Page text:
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Hathor Rising: The Serpent Power of Ancient Egypt Paperback – 1 Jan 1995


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Product details

  • Paperback: 186 pages
  • Publisher: Northgate Publishers (1 Jan 1995)
  • Language: English
  • ISBN-10: 0952423308
  • ISBN-13: 978-0952423300
  • Product Dimensions: 23.5 x 1.5 x 18.5 cm
  • Average Customer Review: 5.0 out of 5 stars  See all reviews (2 customer reviews)
  • Amazon Bestsellers Rank: 367,106 in Books (See Top 100 in Books)

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Synopsis

Drawing together temple art, myths, rituals and poetry, "Hathor Rising" reveals a rich tradition of feminine divinity. It explores how the sexual polarity of Hathor and the sun god manifests in the Pharaoh's life' as well as Hathor's connection with Isis and the moon cults. The serpent cult was given a new impetus by Hatshepsut, the innovative female Pharaoh whose remarkable reign, early in the 15th century BC, laid the foundations for the cultural splendour of New Kingdom Egypt. Ecstatic, musical, heart-centred - the serpent tradition was interrupted only by the reign of Akhenaten who suppressed much of the serpent cult in favour of a trinitarian father god.

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3 of 3 people found the following review helpful By Aimée on 10 May 2012
Format: Paperback Verified Purchase
This is an interesting and quite educational book regarding the history and archaeology of the Ancient Egyptian Goddess 'Hathor'.

The author has a passion about the female divinity within the Ancient Egyptian religion. She follows this through the Goddess Hathor. The book is mainly only about this one Goddess and the importance this Goddess has on many levels. By looking at examples such as temples, engravings and poetry the author guides the reader through the spiritual importance of this female god and transformation she goes through.

The book is divided into 3 parts
Part 1: Rhythm of Change
Part 2: Moon and Sun: Phallic Gods and Solar Transformation
Part 3: Hatshepsut and Akhenaten: The Trinitarian Revolution

The book has many, many photographs and diagrams though none are in colour, which I feel is a shame.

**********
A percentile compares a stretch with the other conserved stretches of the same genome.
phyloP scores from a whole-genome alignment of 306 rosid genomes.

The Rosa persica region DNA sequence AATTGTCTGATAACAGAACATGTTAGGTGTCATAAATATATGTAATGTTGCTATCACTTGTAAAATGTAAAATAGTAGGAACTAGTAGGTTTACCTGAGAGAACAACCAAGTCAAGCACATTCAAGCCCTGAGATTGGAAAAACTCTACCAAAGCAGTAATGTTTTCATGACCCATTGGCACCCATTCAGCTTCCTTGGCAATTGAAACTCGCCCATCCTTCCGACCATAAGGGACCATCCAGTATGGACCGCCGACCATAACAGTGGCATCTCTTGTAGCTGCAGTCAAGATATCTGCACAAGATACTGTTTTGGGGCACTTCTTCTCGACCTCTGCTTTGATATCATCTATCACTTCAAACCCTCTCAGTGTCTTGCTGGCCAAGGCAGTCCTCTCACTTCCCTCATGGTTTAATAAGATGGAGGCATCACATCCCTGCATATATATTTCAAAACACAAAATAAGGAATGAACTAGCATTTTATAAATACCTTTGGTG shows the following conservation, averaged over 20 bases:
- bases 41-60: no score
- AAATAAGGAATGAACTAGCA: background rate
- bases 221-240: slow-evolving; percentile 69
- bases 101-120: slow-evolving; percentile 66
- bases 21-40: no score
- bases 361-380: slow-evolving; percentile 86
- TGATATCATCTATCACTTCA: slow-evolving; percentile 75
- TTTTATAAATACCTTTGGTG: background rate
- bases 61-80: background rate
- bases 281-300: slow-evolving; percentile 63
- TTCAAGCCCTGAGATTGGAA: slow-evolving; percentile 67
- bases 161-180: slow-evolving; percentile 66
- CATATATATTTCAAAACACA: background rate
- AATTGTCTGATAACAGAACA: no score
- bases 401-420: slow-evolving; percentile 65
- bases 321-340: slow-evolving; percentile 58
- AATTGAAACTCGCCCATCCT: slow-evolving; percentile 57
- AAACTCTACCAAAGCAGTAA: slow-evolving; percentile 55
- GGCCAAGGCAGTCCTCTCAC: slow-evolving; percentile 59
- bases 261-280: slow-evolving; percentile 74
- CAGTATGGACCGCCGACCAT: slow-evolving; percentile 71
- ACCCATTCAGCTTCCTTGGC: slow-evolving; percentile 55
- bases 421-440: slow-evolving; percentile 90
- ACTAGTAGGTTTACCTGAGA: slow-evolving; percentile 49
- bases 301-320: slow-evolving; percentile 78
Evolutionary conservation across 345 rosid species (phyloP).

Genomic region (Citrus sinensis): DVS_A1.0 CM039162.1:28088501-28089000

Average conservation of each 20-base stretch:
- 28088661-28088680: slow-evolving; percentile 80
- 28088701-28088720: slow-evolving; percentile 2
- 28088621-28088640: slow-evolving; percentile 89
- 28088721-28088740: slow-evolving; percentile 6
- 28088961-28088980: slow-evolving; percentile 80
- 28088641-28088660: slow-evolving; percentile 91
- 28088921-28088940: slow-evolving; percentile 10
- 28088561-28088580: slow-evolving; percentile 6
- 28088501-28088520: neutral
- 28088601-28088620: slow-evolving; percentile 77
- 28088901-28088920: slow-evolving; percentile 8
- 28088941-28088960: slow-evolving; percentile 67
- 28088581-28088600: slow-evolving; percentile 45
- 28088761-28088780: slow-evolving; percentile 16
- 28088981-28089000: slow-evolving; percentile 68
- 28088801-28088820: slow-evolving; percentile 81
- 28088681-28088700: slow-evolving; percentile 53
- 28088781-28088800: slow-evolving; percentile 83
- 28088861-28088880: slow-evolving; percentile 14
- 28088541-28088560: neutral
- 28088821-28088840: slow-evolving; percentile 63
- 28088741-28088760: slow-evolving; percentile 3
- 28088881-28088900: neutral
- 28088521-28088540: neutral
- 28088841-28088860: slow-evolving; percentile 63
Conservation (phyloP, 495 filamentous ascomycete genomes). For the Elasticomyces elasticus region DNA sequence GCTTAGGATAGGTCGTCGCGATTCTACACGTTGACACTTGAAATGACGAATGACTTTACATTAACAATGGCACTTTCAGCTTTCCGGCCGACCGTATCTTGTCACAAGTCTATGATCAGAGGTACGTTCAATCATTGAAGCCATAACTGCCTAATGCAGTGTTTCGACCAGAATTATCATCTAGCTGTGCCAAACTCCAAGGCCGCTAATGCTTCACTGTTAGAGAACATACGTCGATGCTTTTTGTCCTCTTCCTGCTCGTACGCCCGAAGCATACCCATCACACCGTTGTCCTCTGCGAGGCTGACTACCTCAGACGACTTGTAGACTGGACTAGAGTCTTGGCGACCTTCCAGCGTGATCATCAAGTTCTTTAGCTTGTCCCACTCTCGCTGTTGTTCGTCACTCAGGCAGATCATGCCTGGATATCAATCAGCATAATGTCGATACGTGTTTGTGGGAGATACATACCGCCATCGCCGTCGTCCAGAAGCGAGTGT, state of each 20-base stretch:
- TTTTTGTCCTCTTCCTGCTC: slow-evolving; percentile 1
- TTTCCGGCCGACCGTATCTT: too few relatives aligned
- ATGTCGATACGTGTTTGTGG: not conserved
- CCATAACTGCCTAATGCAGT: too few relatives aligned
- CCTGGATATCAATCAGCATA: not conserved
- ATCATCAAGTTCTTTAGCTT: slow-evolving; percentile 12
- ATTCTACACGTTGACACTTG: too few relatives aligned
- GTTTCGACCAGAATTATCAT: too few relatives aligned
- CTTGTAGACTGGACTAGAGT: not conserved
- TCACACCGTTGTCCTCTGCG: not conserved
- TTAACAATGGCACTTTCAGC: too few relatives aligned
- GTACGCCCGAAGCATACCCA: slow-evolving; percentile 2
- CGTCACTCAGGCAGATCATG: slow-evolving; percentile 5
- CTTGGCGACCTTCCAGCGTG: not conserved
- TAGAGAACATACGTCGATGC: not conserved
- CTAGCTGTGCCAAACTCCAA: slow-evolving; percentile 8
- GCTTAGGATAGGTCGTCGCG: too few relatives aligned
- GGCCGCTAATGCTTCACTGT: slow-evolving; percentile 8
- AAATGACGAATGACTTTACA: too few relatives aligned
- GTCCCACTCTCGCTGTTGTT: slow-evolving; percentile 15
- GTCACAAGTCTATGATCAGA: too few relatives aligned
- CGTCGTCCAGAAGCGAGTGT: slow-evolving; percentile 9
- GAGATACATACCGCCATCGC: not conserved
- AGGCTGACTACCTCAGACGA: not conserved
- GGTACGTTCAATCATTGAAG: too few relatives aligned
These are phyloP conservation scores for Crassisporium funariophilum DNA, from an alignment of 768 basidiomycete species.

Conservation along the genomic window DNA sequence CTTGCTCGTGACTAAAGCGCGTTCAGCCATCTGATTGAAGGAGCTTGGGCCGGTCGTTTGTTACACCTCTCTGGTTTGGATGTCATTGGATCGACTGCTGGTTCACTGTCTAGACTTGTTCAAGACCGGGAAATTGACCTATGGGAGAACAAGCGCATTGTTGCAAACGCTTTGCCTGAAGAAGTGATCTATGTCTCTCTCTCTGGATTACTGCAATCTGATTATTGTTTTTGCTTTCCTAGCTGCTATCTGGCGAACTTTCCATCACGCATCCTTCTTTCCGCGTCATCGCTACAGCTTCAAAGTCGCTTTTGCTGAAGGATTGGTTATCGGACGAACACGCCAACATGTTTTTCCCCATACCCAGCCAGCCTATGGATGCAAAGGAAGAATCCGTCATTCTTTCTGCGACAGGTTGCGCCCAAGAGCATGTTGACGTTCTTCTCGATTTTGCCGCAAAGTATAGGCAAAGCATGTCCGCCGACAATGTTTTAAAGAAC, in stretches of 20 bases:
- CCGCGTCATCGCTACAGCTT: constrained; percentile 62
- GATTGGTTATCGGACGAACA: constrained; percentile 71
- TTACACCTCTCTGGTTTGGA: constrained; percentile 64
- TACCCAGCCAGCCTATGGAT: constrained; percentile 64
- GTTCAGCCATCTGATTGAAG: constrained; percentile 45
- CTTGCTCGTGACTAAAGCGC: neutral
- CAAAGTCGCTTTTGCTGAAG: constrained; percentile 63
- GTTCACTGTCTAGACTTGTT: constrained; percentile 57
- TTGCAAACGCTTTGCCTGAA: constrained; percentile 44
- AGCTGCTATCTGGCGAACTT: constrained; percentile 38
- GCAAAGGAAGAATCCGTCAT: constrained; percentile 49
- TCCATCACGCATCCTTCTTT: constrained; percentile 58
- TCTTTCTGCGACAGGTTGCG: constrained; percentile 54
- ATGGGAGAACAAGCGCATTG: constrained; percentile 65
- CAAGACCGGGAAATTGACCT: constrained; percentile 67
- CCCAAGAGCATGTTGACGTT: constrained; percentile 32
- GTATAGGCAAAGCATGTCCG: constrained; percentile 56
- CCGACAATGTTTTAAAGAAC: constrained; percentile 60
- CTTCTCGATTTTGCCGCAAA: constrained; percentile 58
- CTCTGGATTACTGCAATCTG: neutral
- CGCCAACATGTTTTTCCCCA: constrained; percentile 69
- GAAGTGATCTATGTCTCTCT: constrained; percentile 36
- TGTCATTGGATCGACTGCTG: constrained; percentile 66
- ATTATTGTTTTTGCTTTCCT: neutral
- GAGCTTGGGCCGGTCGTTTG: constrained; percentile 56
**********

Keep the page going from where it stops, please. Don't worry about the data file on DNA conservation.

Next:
The book is quite dense and aimed more at the academic who is interested in the deeper meaning of this Ancient Egyptian Goddess.
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2 of 2 people found the following review helpful By wicce_k VINE VOICE on 4 Mar 2014
Format: Paperback Verified Purchase
I write this review as a pagan - one of those pesky 'new agers' that many other reviewers slam.
I also am a pagan who studied history and ancient history at university so I like to weave my worship and spirituality with academic knowledge and respect for the energies that I am working with. This is why I bought this book, to get to historically understand the Goddess Hathor and her role within Egyptian Mythology and society - not to get a sensationalist view, nor to get the viewpoint that 'what was good about Hathor was given to Isis at a later date therefore she is a lesser goddess' especially when compared to Isis.

So as a newbie to Egyptian historical and archaeological study I found this book to thorough and critical. Lots of wonderful pictures of the tombs, plates and friezes that help piece together an insight into this Goddess and her changing faces throughout the history of Egypt, and then the Osiris-age that happened and the adoption of Isis into everything.

What this book gives you is a very clear and different idea of a Goddess that is far removed from Isis and Bastet (those goddesses the 'new-agers' love). Here we see a Goddess of Love, of Motherhood and Cosmic love, as well as beauty, sex, fertility, passion... as well as the mysteries of healing and re-vitalising pharaohs and their dynasties. There is such a wealth of knowledge and comparison, drawing on the mythology and archaeological evidence to back up any mythology or ideas.

This is an amazing book - on first look it appears a very dry read but actually there is such wealth of knowledge over such a broad time frame. However, what I love about this book is the images.
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